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Understanding the Significance of Cedar City's LDS Temple

By Kenzie Lundberg on December 04, 2017 in

Faculty Spotlights, Cedar City

Understanding the Significance of the LDS Temple, Photo by Laynah.jpeg

Following a month-long open-house which welcomed nearly 200,000 people for a walk-through of the new structure, the Cedar City temple, built by the Church of Jesus Christ of Latter-day Saints (LDS), will be ready for religious services after a Cultural Celebration and official dedication on December 10, 2017.

Settled by Mormon pioneers, Cedar City has a rich history founded on the perseverance of LDS church members. Seventeen stakes from southern Utah and eastern Nevada are part of this temple district, and many community members descend from Hole in the Rock pioneers, Iron Mission pioneers, and members of the Panguitch Quilt Walk.

Southern Utah University’s scholar on Mormon-related studies is its Dean of Library Services, Dr. Richard Saunders. “This temple includes design elements that reflect the community’s physical setting and culture. For instance, juniper branches are painted into ceiling corners, and the overall style reflects the straight, simple lines, the color schemes, and decor common to early homes in Iron County. The church was careful to design and decorate a building that reflects the heritage of the permanent settlers to this region.”

There are thousands of LDS church buildings around the world but far fewer temples. Once the Cedar City Temple is dedicated it will become the 159th operating LDS temple. Considered “houses of the Lord,” temples are not regular places of public worship. Saunders points out that LDS temples are unlike churches, synagogues, or mosques. “Those buildings are multiple-use spaces, accessible anyone without qualification.” Pointing to the open house as an example, “LDS temples are similarly accessible to anyone--prior to their dedication. Once they are dedicated, because they have specific uses, access is based on specific qualifications. Individual church members must present a regularly renewed “recommend” to participate in temple services. That document, signed by their congregational leaders, certifies that the holder’s personal understanding of doctrine, participation and commitment in the church, and personal integrity, meets the high standards set for temple attendance.”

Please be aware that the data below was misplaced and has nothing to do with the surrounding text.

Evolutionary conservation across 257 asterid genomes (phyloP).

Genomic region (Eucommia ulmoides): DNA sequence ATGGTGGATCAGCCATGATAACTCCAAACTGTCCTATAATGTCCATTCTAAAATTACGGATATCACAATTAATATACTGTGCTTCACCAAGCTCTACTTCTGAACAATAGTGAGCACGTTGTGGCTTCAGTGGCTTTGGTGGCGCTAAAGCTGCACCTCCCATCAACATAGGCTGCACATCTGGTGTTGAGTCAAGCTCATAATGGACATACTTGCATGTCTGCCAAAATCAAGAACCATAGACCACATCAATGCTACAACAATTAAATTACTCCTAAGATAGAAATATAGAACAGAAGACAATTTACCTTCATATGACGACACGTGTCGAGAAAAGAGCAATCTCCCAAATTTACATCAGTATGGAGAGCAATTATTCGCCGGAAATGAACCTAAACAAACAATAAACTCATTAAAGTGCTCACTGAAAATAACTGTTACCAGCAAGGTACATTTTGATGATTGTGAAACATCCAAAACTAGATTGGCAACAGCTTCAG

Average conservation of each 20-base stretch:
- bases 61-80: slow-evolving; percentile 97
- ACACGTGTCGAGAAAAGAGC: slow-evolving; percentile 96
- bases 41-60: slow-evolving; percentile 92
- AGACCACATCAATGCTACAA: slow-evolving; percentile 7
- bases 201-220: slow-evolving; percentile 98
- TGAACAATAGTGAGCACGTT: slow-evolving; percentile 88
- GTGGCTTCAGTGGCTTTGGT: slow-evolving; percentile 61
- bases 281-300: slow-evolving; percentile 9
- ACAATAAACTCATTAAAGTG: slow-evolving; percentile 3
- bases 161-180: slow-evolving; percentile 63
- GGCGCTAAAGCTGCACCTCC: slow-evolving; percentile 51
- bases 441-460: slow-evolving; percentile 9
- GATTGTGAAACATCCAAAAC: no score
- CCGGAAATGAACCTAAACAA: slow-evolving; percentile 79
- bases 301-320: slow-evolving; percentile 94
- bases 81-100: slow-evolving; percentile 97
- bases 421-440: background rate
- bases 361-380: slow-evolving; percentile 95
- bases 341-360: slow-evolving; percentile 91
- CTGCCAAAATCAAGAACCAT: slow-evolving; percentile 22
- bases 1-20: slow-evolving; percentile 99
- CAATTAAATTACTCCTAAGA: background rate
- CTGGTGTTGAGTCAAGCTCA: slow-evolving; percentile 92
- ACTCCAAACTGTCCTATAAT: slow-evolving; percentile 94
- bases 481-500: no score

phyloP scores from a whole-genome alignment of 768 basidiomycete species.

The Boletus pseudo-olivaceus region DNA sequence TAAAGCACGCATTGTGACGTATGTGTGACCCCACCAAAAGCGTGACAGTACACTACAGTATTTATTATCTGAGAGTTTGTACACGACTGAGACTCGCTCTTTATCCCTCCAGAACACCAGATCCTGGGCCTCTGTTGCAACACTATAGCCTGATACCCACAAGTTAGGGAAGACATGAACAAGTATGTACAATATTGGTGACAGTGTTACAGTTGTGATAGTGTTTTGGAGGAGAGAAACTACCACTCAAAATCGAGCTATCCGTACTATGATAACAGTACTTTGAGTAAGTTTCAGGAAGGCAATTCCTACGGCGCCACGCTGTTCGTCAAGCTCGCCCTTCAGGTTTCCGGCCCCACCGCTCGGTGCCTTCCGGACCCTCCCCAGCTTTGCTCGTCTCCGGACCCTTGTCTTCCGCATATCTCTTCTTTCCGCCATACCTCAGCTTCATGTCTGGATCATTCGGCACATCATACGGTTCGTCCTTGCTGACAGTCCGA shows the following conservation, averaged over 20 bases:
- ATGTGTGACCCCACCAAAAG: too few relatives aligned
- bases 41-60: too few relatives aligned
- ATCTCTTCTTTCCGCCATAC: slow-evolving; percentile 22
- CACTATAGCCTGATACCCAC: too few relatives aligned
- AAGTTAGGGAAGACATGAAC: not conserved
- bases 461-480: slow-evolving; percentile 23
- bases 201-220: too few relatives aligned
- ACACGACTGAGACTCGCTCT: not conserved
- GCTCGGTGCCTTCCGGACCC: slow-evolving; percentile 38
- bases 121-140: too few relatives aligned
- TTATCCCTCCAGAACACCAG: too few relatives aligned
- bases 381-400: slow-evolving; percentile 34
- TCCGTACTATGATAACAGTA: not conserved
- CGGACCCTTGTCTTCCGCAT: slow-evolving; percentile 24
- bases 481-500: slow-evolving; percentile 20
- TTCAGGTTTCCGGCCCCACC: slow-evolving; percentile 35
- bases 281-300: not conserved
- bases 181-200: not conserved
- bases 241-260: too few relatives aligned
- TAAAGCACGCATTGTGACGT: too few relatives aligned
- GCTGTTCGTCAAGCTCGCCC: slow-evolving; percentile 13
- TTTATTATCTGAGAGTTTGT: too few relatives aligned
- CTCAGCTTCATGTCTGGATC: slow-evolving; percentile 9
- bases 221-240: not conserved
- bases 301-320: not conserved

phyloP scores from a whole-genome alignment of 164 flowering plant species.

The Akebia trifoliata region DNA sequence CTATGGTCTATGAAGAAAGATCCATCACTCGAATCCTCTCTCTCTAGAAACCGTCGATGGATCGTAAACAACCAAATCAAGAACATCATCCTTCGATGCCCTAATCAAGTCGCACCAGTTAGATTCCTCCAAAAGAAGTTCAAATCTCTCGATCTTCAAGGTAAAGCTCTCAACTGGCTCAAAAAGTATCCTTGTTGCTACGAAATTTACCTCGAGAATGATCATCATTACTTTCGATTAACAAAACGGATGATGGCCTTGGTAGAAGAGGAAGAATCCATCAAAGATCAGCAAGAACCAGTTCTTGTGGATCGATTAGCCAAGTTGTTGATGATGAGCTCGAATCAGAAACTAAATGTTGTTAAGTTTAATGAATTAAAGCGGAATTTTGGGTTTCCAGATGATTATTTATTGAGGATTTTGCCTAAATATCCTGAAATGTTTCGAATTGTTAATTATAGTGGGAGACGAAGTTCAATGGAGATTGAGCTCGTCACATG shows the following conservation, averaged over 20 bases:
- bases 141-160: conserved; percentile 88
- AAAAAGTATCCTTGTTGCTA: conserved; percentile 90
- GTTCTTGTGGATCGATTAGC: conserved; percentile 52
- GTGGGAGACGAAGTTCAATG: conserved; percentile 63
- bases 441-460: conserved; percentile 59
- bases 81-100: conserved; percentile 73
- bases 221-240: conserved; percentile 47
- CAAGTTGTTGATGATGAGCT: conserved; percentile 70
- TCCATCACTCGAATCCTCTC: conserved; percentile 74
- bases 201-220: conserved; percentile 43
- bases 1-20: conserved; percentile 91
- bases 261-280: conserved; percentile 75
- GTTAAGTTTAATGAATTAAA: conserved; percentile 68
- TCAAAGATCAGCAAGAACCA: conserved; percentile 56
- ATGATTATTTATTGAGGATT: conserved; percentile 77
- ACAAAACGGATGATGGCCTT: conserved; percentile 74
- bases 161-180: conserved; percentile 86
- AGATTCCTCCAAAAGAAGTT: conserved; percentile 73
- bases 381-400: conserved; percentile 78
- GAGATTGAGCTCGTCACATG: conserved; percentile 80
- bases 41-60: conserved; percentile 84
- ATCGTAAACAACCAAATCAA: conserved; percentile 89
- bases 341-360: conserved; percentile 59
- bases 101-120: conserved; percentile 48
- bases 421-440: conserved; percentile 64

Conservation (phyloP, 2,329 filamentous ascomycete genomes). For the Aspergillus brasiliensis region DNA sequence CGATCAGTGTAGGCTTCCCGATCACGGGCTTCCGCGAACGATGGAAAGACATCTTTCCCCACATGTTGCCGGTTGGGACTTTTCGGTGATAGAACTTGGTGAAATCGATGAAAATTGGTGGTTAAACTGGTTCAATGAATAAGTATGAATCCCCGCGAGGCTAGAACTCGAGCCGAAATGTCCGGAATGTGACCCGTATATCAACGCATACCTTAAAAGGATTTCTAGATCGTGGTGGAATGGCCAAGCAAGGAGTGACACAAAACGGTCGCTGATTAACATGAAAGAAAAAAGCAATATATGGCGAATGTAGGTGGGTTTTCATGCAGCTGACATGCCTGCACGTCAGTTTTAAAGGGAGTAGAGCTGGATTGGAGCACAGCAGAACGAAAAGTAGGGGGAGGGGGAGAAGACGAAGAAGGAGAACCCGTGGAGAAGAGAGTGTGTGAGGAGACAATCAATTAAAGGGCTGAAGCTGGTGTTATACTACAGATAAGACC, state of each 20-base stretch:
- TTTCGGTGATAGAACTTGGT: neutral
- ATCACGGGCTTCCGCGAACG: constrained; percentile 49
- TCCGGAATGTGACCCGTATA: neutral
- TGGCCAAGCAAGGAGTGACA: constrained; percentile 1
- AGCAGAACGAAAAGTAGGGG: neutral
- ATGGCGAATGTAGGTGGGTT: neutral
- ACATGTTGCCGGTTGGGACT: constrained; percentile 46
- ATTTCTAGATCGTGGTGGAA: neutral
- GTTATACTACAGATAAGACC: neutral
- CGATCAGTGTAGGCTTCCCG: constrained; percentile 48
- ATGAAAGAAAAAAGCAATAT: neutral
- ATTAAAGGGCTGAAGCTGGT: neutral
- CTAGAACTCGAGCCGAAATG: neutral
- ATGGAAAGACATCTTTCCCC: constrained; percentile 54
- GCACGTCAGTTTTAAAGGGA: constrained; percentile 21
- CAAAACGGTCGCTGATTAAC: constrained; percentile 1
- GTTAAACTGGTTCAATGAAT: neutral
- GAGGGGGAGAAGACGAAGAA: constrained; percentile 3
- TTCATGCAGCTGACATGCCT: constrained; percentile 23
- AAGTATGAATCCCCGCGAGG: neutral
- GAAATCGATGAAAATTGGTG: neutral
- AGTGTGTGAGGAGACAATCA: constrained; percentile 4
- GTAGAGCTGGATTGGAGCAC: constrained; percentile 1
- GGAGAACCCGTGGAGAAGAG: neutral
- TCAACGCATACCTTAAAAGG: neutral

“One of the chief reasons Mormons are so active in family history is because of temples. Members conduct proxy ordinances in dedicated temples, including baptism for ancestors. Mormons accept the Christian concept of an afterlife,” Saunders observes, “and accept that personal identity and consciousness continues after death. This means that despite what Mormons do in temples, those who are dead still have the ability to choose whether or not they accept the temple ordinances done in their behalf.”

Saunders summed up the Latter-day Saint view of temples by comparing them to a hospital. Not all rooms in a hospital are available just to walk in.


    

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